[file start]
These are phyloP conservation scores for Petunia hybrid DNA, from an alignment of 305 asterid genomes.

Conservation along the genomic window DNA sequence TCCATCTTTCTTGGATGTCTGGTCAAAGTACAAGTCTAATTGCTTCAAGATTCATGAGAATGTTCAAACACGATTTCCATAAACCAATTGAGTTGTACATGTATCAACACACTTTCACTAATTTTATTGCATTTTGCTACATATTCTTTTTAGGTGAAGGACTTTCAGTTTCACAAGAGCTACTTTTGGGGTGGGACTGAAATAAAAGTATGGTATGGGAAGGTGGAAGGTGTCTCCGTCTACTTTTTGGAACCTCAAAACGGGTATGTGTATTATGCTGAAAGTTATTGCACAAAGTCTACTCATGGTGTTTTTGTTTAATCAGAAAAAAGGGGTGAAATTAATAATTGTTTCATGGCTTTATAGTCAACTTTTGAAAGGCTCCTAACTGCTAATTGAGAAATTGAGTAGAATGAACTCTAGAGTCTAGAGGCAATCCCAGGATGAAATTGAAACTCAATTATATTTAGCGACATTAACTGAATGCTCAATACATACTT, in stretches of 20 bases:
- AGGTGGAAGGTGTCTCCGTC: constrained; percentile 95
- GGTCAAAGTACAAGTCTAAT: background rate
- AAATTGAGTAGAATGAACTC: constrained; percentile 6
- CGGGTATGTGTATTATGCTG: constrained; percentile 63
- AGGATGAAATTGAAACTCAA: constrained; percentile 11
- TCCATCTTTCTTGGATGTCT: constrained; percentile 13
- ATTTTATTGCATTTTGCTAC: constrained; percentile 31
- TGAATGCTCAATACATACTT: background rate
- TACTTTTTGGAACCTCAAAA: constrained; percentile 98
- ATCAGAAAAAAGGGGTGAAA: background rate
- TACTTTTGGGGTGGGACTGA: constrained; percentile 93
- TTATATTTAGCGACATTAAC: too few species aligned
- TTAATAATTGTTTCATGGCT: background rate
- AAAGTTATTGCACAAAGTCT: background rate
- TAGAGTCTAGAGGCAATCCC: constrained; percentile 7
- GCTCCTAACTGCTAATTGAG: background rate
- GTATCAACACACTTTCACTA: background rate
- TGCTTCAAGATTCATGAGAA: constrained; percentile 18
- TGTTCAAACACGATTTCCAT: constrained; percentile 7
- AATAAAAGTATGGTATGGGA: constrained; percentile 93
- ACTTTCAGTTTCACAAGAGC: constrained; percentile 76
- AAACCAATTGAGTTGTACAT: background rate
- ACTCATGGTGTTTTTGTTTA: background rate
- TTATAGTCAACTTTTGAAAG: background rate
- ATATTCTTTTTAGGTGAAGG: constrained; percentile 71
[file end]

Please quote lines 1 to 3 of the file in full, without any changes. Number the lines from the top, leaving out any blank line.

These are phyloP conservation scores for Petunia hybrid DNA, from an alignment of 305 asterid genomes.

Conservation along the genomic window DNA sequence TCCATCTTTCTTGGATGTCTGGTCAAAGTACAAGTCTAATTGCTTCAAGATTCATGAGAATGTTCAAACACGATTTCCATAAACCAATTGAGTTGTACATGTATCAACACACTTTCACTAATTTTATTGCATTTTGCTACATATTCTTTTTAGGTGAAGGACTTTCAGTTTCACAAGAGCTACTTTTGGGGTGGGACTGAAATAAAAGTATGGTATGGGAAGGTGGAAGGTGTCTCCGTCTACTTTTTGGAACCTCAAAACGGGTATGTGTATTATGCTGAAAGTTATTGCACAAAGTCTACTCATGGTGTTTTTGTTTAATCAGAAAAAAGGGGTGAAATTAATAATTGTTTCATGGCTTTATAGTCAACTTTTGAAAGGCTCCTAACTGCTAATTGAGAAATTGAGTAGAATGAACTCTAGAGTCTAGAGGCAATCCCAGGATGAAATTGAAACTCAATTATATTTAGCGACATTAACTGAATGCTCAATACATACTT, in stretches of 20 bases:
- AGGTGGAAGGTGTCTCCGTC: constrained; percentile 95